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I Finally Figured Out How This Whole Repentance Thing Works

jewish mother project

Ted Chevalier

This post is the first installment in our series The Jewish Mother Project.

I cannot name all of the months in the Jewish year, but I can tell you that we are currently in the month of Elul. I’ve known for awhile now that these last weeks of summer are a time of reflection and teshuvah (a word that is often translated as repentance, but I prefer the idea of return—returning to our best selves, our highest values, or our relationship with God) as we prepare for the High Holidays, but I’ve never done anything about it before.

I decided to tackle Elul for my first Jewish Mother Project. I know from experience that while I am quite skilled at beating myself up for my shortcomings (real or imagined), the work of teshuvah—of taking an honest inventory of the ways in which I have missed the mark and how I might begin to do better—is no easy task. I needed help. Fortunately, Judaism has no shortage of advice for what to do when you don’t know what else to do.

The first opportunity came in the form of an email from my rabbi about a local workshop on teshuva. I’m a big fan of workshops and lectures (especially if they relieve me of my bedtime responsibilities), so off I went. As I entered the large room filled with chairs, I noticed that now-familiar internal twitch I get every time I participate in a Jewish communal event: I am an imposter. They all know more than me. I don’t belong here. By now I’m familiar enough with this unhelpful refrain to just let it go, but I do wonder when, if ever, it will go away on its own.

READ: Being a Jewish Mother…to Everyone

I’m glad I went, and I’m glad I stayed. In the workshop I heard a metaphor from Rabbi David Lapin that gave me just what I needed to start the work of returning. Imagine you are flying a plane and you notice that the altimeter is saying that you’re a bit too high or a bit too low. You know better than to try to adjust or berate the altimeter—it’s just reporting your altitude; it can’t change it. You have to go to the plane’s central controls to do that.

According to Lapin, we all have altimeters in our lives that give us constant feedback about how we are doing. These include our physical health, emotional well-being, relationships, and spirituality. Yet we often confuse these instruments with the controls. When something goes awry in one of these areas, we focus on an external fix, which is the equivalent of fiddling with the altimeter.

I immediately thought of my relationship with my daughters. I have learned the hard way, time and again, that the quality and tone of our interactions is often more reflective of my current state than it is of theirs. When I have been sleeping enough, eating well, exercising regularly, and connecting with the important people in my life, I am more likely to be calm, patient, and often humorous in response to their poor choices or annoying behavior. But when I’m tired or hungry or stressed, I am easily irritated and quick to snap at them in ways that escalate the situation rather than diffuse it. (Yes, I realize that it takes two to tango, but I also realize that I am the grown-up in this situation, and most of their unhelpful behavior is developmentally appropriate for their young ages. Furthermore, I can only change my own behavior, so I might as well focus my attention where it can actually make a difference.)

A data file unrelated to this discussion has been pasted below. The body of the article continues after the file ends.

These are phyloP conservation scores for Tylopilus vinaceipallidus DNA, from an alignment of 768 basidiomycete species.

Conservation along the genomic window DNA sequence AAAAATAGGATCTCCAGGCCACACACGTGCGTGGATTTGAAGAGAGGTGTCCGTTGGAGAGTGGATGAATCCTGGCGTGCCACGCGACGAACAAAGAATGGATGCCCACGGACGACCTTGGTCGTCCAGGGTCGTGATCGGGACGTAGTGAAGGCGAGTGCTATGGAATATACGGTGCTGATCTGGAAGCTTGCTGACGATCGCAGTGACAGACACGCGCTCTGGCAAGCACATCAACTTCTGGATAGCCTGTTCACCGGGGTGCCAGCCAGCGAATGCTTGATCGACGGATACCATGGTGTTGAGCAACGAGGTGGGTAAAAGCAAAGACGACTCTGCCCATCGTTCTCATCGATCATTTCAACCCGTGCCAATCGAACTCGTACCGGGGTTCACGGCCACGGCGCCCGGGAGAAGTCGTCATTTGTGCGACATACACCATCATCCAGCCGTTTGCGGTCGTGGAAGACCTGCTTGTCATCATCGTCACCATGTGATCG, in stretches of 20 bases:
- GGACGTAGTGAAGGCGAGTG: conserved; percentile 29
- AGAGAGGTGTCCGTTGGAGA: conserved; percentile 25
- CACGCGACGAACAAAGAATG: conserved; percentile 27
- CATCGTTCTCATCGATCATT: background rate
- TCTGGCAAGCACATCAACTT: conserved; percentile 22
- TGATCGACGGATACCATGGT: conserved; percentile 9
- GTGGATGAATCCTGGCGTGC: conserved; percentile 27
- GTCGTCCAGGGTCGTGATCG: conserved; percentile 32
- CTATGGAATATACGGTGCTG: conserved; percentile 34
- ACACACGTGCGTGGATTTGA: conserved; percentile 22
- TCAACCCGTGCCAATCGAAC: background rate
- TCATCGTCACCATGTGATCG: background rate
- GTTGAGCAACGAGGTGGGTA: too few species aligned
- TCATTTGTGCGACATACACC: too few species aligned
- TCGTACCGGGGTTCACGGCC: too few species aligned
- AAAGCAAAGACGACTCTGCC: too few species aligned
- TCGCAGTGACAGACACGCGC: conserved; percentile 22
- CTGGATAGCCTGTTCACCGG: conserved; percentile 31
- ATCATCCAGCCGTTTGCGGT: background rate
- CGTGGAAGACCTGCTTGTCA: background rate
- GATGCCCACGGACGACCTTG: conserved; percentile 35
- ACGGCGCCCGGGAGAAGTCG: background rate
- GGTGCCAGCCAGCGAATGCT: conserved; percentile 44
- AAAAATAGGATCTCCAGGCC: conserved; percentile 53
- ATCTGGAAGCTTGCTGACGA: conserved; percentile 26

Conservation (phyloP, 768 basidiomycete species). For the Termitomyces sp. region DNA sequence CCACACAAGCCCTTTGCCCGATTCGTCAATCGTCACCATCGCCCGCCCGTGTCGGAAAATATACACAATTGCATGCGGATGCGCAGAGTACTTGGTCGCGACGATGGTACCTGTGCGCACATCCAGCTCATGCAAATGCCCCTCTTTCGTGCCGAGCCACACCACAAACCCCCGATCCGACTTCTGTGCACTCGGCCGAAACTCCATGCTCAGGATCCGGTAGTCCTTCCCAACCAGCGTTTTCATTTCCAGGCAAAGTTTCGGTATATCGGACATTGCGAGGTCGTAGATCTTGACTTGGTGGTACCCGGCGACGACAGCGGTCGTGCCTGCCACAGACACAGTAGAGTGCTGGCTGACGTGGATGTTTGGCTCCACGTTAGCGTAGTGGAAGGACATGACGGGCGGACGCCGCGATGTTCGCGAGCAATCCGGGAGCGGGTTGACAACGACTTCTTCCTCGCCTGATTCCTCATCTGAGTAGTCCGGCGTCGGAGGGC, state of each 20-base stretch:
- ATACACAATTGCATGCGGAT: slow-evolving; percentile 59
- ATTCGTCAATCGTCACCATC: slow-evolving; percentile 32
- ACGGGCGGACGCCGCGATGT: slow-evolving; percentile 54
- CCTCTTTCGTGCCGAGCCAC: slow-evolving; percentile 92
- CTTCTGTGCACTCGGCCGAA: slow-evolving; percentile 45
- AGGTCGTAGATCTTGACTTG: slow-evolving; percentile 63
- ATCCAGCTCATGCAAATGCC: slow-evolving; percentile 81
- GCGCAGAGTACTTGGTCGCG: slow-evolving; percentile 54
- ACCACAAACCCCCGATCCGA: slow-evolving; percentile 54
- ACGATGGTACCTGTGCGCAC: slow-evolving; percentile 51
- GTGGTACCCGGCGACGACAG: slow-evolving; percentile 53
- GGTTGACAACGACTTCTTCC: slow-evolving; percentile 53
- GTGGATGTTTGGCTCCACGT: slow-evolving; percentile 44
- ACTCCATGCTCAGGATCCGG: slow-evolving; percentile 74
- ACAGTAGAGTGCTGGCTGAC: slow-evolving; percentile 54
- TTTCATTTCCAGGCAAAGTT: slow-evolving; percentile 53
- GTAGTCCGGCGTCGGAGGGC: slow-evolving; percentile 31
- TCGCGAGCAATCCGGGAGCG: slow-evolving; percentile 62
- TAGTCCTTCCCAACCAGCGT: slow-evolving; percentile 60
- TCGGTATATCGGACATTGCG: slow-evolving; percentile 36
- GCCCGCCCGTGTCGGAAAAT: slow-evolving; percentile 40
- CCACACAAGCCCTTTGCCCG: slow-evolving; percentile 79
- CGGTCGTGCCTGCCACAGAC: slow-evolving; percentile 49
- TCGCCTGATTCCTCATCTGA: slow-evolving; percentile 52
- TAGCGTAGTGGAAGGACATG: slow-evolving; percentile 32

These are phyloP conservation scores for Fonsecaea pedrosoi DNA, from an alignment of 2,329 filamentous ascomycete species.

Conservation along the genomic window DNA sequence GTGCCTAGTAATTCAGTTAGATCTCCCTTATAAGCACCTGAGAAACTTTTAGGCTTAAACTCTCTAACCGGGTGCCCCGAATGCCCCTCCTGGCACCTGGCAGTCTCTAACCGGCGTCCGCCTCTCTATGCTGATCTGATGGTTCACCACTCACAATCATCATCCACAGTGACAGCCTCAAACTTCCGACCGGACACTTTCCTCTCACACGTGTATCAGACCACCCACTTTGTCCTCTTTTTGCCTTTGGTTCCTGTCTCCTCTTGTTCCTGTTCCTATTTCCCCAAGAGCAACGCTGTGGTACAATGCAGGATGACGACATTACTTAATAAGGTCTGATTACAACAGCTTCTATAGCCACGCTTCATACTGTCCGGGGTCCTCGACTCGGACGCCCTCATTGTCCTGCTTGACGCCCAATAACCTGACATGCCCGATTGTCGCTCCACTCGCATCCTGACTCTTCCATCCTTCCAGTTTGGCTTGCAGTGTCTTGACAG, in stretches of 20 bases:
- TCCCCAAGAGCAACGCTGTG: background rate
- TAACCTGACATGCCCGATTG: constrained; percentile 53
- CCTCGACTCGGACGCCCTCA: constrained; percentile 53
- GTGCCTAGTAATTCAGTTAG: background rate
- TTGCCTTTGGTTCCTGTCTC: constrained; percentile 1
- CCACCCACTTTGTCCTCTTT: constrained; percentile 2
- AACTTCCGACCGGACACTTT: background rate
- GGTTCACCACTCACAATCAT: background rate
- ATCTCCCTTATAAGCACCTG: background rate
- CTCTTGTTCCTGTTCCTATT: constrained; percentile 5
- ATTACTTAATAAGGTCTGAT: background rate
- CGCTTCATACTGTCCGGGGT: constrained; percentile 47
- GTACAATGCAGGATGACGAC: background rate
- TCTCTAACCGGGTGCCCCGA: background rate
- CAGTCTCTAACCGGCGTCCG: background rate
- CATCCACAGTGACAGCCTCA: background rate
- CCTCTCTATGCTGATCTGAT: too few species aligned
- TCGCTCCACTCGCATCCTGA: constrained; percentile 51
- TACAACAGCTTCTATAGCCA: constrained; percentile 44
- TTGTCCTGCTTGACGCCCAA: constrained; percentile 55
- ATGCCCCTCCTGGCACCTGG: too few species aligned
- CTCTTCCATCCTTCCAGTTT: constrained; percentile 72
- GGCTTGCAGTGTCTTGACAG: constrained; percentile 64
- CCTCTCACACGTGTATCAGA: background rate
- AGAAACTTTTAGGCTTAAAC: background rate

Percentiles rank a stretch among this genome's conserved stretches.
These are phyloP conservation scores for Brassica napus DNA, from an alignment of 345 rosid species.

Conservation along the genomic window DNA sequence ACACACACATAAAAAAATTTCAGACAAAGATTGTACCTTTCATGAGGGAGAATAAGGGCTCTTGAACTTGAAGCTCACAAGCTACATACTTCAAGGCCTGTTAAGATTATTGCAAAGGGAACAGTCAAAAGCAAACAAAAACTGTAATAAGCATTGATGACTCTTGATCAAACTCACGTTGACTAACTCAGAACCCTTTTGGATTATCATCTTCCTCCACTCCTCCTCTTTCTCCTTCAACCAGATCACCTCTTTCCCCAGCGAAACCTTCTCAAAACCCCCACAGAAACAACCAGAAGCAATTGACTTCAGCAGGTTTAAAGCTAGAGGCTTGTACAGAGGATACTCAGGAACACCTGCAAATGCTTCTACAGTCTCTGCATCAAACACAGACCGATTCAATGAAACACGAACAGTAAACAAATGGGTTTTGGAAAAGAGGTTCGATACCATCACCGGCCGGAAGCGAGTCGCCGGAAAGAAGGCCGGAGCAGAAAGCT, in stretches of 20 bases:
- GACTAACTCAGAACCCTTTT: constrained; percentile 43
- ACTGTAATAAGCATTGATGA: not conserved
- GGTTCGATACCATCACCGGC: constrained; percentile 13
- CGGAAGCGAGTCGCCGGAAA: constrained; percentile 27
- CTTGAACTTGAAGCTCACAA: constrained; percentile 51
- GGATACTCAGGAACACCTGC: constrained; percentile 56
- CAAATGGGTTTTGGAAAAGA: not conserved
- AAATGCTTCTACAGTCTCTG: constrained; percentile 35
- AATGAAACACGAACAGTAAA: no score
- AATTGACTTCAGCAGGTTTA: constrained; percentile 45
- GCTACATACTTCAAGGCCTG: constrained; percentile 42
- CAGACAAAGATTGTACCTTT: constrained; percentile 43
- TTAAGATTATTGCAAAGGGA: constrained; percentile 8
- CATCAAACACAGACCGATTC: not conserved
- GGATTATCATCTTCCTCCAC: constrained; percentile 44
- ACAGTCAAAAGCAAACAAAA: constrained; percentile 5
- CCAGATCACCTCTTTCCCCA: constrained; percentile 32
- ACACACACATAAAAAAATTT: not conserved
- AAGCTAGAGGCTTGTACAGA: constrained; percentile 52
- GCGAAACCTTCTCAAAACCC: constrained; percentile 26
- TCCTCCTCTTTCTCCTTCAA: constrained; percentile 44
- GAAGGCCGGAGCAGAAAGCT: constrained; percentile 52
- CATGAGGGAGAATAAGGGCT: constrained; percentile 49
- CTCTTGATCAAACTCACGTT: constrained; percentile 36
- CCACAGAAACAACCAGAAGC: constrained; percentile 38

READ: For the Month of Elul, Threading Together My Sons’ Jewish Identities

It is easy for me to fall into a spiral of shame and blame in the aftermath of an unpleasant interaction with my kids. I’m a crappy mother. I should have been calmer and kinder, more patient and understanding. It’s my job to get this right, and I just got it wrong.

The altimeter analogy put a different, and very helpful, twist on all of this for me. A sharp tone or an unnecessary power struggle with the girls doesn’t mean that I’m a bad mother. It’s just another source of information; perhaps we’re flying a bit too high or too low, a little too fast or a little too slow. But it’s only helpful if I choose to see those interactions as an opportunity for teshuvah.

The next question is, of course, how do I actually do better? How do I remember to read my instruments rather than just getting frustrated with them? That’s what the practices of Elul are all about, including a daily reading of Psalm 27. For those of you haven’t read it, this Psalm is, well, very biblical. There’s lots of talk about God and evil and armies and war and woes and foes, and none of it resonated with me. I read it several times, but other than feeling slightly smug for actually opening our Tanakh (which has gathered dust on the shelf for years), I honestly didn’t get much out of it.

Fortunately, our rabbi had recently sent out an email about the month of Elul, which included a link to an interpretive translation of Psalm 27 by Rabbi Sheila Peltz Weinberg. This version speaks of awareness, balance, patience, wisdom, and compassion. I can relate to these ideas, even if I’m not always able to practice them. I have read this psalm each day since, and the opening line, “Awareness is sunlight in the mind,” has become a new parenting mantra for me.

READ: What I’ve Learned From My Son About Hope

I don’t have to have all the answers; I don’t have to get it all right. But each time I slow down, check my instruments, and focus on awareness and compassion, I end up headed in the right direction.

Missed the last one? Check out past Jewish Mother Project posts here

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